Michael Mazza, longtime commentator and observer on things Taiwan, argues in Foreign Policy that in 2013 Taiwan independence could be an issue that rocks the world, with three other similar "surprise" issues:
.......But while Taiwan's businesspeople enjoy closer ties with China, the average Taiwanese voter continues to move toward independence. Over the last 20 years, the portion of citizens of Taiwan identifying as "Taiwanese" has increased from 17.6 percent of those polled in 1992 to a whopping 53.7 percent today; those identifying as "Chinese" has declined over the same period from 25.5 percent to just 3.1 percent today. Support for independence has nearly doubled over the last two decades, from 11.1 percent to 19.6 percent. Support for immediate or eventual unification, meanwhile, has more than halved, from 20 percent in 1992 to 9.8 percent in 2012.
Economic integration is apparently failing to halt what Beijing sees as a troubling trend. With a cross-strait trade agreement and a slew of other, easier deals already on the books, Beijing now expects Ma to discuss political issues. But Ma doesn't have the domestic political support to pursue political talks -- in March 2012, two months after his reelection, 45 percent of those polled said the pace of cross-strait exchanges was "just right," but the share of respondents answering "too fast" had increased to 32.6 percent, from 25.7 percent before the election. Any Chinese shift toward a more strident Taiwan policy could portend a new crisis in the Taiwan Strait sooner than many expect, as a lack of progress on these issues may buttress hawks in the new Xi Jinping administration. And America would surely be dragged in: Even low-level coercive measures against Taiwan -- a top 10 U.S. trading partner and security ally -- could throw U.S.-China relations into a tailspin.
Taiwan independence makes a sexy title component, but the real issue is that Beijing wants to annex Taiwan. Mazza here correctly if subtly identifies the problem: Beijing may well get impatient with the lack of progress toward annexation under the Ma government, and take some kind of more militant position.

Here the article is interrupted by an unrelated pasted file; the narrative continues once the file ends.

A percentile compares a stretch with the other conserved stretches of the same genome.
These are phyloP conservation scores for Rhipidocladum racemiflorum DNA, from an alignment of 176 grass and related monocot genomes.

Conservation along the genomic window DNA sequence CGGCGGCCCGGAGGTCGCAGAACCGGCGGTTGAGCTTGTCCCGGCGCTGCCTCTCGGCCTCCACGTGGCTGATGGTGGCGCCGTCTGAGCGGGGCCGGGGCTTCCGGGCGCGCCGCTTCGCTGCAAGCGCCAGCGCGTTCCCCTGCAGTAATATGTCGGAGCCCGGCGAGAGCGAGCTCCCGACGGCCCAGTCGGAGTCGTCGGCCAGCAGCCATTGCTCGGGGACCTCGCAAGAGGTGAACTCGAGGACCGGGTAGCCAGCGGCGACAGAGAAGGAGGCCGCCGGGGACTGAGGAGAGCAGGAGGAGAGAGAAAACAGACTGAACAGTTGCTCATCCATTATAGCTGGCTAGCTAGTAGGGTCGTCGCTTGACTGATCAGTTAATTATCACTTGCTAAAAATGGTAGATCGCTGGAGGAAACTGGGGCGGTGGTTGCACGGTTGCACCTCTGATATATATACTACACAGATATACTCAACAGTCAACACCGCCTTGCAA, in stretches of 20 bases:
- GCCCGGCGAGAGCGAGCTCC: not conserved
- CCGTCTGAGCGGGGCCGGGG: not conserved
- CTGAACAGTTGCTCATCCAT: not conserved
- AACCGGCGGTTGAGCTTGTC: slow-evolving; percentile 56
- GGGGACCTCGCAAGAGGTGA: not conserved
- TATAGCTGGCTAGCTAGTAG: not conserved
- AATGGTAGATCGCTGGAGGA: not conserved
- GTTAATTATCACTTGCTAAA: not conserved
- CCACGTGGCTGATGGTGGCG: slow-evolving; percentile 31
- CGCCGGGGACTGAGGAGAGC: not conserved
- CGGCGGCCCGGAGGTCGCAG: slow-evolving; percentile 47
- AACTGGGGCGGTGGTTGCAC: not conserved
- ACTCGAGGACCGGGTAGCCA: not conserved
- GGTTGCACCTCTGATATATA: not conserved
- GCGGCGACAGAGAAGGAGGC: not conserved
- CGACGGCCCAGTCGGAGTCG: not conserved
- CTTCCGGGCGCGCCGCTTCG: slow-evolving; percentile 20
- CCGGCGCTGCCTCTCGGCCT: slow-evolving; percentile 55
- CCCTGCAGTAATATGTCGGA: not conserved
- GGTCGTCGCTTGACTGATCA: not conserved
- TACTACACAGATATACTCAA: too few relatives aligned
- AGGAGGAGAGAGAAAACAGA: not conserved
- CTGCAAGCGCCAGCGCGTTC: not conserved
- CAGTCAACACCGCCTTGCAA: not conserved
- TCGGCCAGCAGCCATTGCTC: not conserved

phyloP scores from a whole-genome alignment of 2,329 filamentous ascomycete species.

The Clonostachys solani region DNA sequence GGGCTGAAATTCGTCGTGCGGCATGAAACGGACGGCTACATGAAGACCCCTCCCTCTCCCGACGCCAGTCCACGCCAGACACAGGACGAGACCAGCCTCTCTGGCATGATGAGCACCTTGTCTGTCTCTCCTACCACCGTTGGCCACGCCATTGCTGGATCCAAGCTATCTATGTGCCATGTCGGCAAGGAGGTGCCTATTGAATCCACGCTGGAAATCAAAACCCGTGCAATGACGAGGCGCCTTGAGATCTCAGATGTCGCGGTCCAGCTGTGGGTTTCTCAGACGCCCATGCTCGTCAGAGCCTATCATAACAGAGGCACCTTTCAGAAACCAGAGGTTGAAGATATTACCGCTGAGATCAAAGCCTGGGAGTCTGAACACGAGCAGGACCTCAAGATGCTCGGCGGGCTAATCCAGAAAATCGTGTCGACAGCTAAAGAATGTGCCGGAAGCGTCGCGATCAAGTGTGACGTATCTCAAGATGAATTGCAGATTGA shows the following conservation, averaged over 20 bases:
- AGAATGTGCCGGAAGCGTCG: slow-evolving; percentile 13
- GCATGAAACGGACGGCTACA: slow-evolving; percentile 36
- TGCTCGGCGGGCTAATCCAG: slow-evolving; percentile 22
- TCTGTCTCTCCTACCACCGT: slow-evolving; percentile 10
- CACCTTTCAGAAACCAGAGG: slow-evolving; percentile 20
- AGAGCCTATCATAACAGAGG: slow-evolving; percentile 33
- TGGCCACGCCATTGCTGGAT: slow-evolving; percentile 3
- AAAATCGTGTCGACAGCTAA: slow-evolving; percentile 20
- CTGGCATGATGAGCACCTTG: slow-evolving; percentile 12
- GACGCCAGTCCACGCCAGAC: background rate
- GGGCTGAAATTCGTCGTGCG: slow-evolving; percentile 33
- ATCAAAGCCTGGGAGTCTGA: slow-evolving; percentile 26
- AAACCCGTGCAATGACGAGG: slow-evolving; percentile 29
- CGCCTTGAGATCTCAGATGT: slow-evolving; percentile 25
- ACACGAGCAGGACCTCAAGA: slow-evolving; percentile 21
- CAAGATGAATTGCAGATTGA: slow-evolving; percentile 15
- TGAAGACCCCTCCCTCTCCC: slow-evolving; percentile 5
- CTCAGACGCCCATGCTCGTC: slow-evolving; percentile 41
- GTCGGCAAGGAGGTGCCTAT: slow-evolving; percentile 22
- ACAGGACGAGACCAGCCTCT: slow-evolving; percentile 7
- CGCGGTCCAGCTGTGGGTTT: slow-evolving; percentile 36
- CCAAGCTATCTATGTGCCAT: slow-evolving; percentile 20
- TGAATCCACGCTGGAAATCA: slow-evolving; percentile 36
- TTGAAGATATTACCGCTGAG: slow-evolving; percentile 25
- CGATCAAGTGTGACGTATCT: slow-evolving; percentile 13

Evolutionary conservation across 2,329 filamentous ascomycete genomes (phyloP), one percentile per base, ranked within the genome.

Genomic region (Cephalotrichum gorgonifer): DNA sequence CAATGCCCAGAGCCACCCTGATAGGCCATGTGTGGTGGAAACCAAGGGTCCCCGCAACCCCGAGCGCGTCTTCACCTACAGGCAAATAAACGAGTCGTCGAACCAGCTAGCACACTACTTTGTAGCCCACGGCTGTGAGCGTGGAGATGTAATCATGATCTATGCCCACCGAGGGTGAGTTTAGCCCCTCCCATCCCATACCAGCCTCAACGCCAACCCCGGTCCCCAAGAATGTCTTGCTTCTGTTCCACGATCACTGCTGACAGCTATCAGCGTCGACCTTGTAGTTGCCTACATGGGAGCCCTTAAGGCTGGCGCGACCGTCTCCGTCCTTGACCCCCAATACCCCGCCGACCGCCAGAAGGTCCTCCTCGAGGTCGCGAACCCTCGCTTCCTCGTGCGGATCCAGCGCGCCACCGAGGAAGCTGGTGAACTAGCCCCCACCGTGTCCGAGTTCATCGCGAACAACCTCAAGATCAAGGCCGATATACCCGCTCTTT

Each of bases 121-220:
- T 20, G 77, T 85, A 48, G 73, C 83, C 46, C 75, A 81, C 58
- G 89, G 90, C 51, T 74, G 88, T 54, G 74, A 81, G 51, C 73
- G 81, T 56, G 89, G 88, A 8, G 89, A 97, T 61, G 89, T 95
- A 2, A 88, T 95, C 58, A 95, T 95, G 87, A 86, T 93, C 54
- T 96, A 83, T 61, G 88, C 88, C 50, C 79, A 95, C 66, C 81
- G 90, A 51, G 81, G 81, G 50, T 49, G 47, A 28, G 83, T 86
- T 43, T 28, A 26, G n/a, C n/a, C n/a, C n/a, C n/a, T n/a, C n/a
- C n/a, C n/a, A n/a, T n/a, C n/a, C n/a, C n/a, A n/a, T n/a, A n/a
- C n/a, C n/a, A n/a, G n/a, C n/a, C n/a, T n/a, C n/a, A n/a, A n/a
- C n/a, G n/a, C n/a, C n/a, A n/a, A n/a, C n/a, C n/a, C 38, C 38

Mazza's numbers for support of Taiwan independence are too low. Other polls show it at 70% or more (for example).
The interesting thing for me here is the Ma Ying-jeou factor. During the Chen Shui-bian Administration Beijing pursued the tactic of declaring Chen "provocative" and accusing him of disturbing Taiwan-China relations. One purpose of this was to discredit Chen internationally. Sadly, the international media gleefully piled on. But another purpose of that tactic was to transfer the tension in the Beijing-Taipei relationship to the Washington-Taipei relationship, enabling Beijing to manage Washington using the policy of "anger".
But...it can't do that with Ma Ying-jeou. Because Ma is ostensibly Beijing's ally and chosen one, they can't attack him the way they attacked Chen Shui-bian. Ma actually constrains Beijing's freedom of action on Taiwan even when he is cooperating with it (though as we have seen, he permits Beijing to ramp up tensions elsewhere since it has Taiwan well in hand). Ma also highlights the continuing problem Taiwan's democracy poses for the CCP: he has little public support, let alone public support for political talks. Moreover, the flow of opinion polls and other data is open and public, meaning that no one can fool themselves or others as to the extent of Ma's weakness.
Taiwan's democratic politics thus restrains Ma in two key ways. First, it prevents him from taking public action to annex Taiwan to China. Second, Beijing no doubt hoped that Ma would do something about Taiwan's democracy. Suppressing Taiwan's democracy, a daily reminder that people in the Chinese cultural sphere are as capable of democracy as any people, is surely a key policy goal. If Taiwan were taken into the Chinese empire, Beijing would have to make all kinds of tough decisions. Two systems? Then its other territorial holdings would clamor for democracy (why should Taiwan be different?). Yet, as the experience of Ma for the last few years has shown, Taiwan's democracy, however imperfect, is often robust and capable of defending itself. Ma is thus limited internationally and domestically.
Be careful what you wish for...
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